That is what your piece says to me when you tell people to go home “you’re not helping”.

                Either way I know of no social movement of any scale which was effected entirely without violence. We, as society, always seem to go back over the past with a fine toothed comb and downplay the violence and play up all the actions that allow the status quo to continue. Maybe that is coincidence, maybe it’s statematic. But sure as shit it happens.

                And what grounds do we, as society, have to criticize anyway? We never had it half as bad as black people have it today and we fomented and enacted open war against the rightful government. And after that we are supposed to condemn the truly oppressed for some rioting?

                • I’m telling anyone and everyone with the bricks to go home. I was explicit.

                  They are not helping.

                  The ones ready to take to the streets to protest the death of Freddie Gray and the policies and culture that led to his death. I want them in the street in great numbers. They are essential. In fact, I want them to be known as protesters, dissenters. I don’t want them to be slurred as rioters or thugs. As is now the inevitable result of today and tonight in Baltimore.

                  • MLK shared your scepticism about the political utility of rioting, but he was clear that to denounce the rioters without simultaneously denouncing the conditions that cause people to riot was “morally irresponsible.” I did not see anything in your post denouncing structural racism, inequality, imperialism or other things that MLK always made sure to denounce before speaking out against riots.

                    http://www.gphistorical.org/mlk/mlkspeech/index.htm

                    • It was a brief post, but even so, you apparently read past the sentences about effecting change, transformative and redemptive moments for our society, and finding meaning in a police-custody death that I explicitly declared senseless even before anyone attempts to adjudicate same. None of that caught your eye because you didn’t want it to, apparently.

                      But indeed, I’ve been working on something longer and was in the heart of it when the first fire trucks went down the street. What part of “first things first” did you also not understand?

      • If Selma happened today, I’m not sure we’d have the attention span to stick with the story until everyone arrived at Montgomery. How will the MLK of our decade raise his calm steady voice above the din? Here’s hoping we get to find out sooner rather than later.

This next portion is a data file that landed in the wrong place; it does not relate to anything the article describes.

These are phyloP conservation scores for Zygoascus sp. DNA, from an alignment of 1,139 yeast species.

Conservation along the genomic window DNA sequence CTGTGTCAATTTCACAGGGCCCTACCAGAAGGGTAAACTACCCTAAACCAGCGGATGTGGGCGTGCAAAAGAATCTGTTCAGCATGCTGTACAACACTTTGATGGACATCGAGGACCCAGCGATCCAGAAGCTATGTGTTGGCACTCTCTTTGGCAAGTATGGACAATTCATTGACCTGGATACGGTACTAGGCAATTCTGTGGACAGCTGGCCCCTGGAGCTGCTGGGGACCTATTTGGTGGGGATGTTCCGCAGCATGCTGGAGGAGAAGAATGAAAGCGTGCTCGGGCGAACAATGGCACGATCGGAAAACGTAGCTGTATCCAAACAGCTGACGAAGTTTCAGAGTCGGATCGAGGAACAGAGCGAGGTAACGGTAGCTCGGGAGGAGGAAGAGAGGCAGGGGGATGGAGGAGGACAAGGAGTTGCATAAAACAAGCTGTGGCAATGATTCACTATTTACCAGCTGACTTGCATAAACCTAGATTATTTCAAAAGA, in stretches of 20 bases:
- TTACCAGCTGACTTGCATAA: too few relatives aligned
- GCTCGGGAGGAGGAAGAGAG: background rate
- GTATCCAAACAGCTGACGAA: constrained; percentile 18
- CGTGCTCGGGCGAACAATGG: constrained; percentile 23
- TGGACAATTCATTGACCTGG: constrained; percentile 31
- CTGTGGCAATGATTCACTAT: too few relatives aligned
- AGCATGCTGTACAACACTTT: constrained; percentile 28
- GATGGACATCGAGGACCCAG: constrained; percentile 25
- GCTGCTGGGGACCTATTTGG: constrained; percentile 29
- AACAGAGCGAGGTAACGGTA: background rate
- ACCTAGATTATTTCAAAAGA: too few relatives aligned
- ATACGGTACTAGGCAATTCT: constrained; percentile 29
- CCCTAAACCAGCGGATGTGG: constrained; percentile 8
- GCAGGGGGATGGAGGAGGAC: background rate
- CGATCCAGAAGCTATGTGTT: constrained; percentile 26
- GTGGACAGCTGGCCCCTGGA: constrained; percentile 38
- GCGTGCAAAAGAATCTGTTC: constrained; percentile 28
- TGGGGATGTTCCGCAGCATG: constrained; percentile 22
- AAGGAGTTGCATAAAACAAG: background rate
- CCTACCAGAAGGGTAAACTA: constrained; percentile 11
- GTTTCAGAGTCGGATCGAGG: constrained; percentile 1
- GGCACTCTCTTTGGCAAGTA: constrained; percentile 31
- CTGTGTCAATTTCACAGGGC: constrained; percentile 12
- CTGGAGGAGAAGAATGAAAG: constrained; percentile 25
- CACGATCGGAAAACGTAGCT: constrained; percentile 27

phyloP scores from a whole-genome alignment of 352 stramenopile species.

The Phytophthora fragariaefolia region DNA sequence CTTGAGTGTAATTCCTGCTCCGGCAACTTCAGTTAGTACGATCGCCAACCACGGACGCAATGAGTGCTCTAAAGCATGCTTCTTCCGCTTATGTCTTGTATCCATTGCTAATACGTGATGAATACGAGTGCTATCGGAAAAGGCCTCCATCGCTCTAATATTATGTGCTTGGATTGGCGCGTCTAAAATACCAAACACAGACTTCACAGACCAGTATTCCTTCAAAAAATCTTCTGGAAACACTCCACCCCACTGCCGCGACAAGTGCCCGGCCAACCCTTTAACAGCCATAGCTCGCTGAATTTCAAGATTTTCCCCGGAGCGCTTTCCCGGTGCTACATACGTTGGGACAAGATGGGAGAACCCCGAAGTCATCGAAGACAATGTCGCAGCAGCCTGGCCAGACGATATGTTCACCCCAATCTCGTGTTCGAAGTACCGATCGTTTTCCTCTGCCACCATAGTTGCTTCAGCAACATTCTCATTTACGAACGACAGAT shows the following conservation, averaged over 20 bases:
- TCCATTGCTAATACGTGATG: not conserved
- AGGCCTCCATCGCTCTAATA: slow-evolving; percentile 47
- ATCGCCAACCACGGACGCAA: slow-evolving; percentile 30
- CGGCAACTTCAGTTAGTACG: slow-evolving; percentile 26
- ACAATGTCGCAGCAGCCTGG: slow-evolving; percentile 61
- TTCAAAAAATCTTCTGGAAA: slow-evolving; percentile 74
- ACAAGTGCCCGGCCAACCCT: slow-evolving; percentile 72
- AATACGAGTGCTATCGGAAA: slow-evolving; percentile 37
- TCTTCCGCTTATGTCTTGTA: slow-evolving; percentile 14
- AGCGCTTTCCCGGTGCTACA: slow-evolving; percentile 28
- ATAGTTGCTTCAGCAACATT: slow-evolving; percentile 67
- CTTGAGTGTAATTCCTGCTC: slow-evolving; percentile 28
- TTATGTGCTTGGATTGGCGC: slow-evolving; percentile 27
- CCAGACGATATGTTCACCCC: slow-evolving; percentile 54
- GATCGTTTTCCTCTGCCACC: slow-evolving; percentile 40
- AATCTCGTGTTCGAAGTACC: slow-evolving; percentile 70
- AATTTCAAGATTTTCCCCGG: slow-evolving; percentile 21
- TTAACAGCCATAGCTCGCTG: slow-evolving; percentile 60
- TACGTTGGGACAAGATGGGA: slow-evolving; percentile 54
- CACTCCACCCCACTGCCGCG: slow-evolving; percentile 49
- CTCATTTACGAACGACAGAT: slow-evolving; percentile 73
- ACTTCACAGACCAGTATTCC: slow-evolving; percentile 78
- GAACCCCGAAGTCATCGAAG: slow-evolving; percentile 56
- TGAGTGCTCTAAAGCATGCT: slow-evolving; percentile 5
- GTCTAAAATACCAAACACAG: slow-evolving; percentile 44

• As a side note about Mondawmin Mall I was watching the coverage on CNN with Erin Burnett’s Out Front. She repeated over and over that Mondawmin Mall was just built to revitalize the West Baltimore neighborhood “and now it’s being looted.” I grew up just up Liberty Heights Ave and Mondawmin’s been there what, sixty years? Rouse development built it when I was a baby.

        My point is how can we trust the media reporting if they can’t get basic facts straight? The clear inference to the rest of the unknowing nation was that the rioters were looting this new structure that had just put up. Now this was true with the fairly new CVS store at Penn and North but not so with Mondawmin.

        • Whatever the age, it is true that Mondawmin represented one of the first major retail developments in Baltimore that had significant African-American ownership and participation. It’s there because Little Willie Adams and Henry Parks and others dreamed it, and wanted a mall for Baltimore city that would be an urban answer to those of the suburbs. That’s the history.

      • The US cops have to be brutal, because the people they are up against are complete morons. If I was a cop in Baltimore, I would beat the snot out of everyone I met in those riots, loudmouth punks breaking their own city, morons. So I think the police needs to be more brutal to end this, send a signal to those retarded monkeys, if you behave like this you will pay.

        • I thank Christ you are not a cop in Baltimore, and I grieve for the fact that there are some number like you who are.

        • <>

          Ah, there we go. You didn’t have to say it for everyone to know you were thinking it, but thanks for being completely obvious in your hatred.

  • hey David,

    We met briefly when I worked for you in Yonkers this winter and I know you know these streets better then anyone. But, can we account for the professional rabble rousers that don’t want to give peace a chance. They ruined it for Ferguson and now they will do the same for Baltimore. Peace is being held hostage by those that don’t want change in the status quo

    Patrick
    (Intervallo)

  • Just posting a youtube link to a live feed from vice news. They are live in Baltimore. Thought it would give individuals that aren’t directly from Baltimore a chance to view different perspectives of people on the ground.

    If it doesn’t work, just type in vice news on youtube.

  • Wow. You’ve stirred up a hornet’s nest.

    Big fan of The Wire. Provides an insight into the complexities associated with urban decay, poverty, and drugs in modern cities.

    I don’t know if abstining from violent disobediance is the way to go. Change will happen if those in power are prepared to listen and be seen to be prepared to listen. It would not seem to be the case presently.

    One change that I think is needed is dropping the use of the metaphor of war to describe the drug problem in America. A war has enemies, occupying forces, death etc, not civilians, neighbourhoods, etc.

    I just read an article were certain gangs were forming an alliance to target police – the enemy in this war against African-Americans.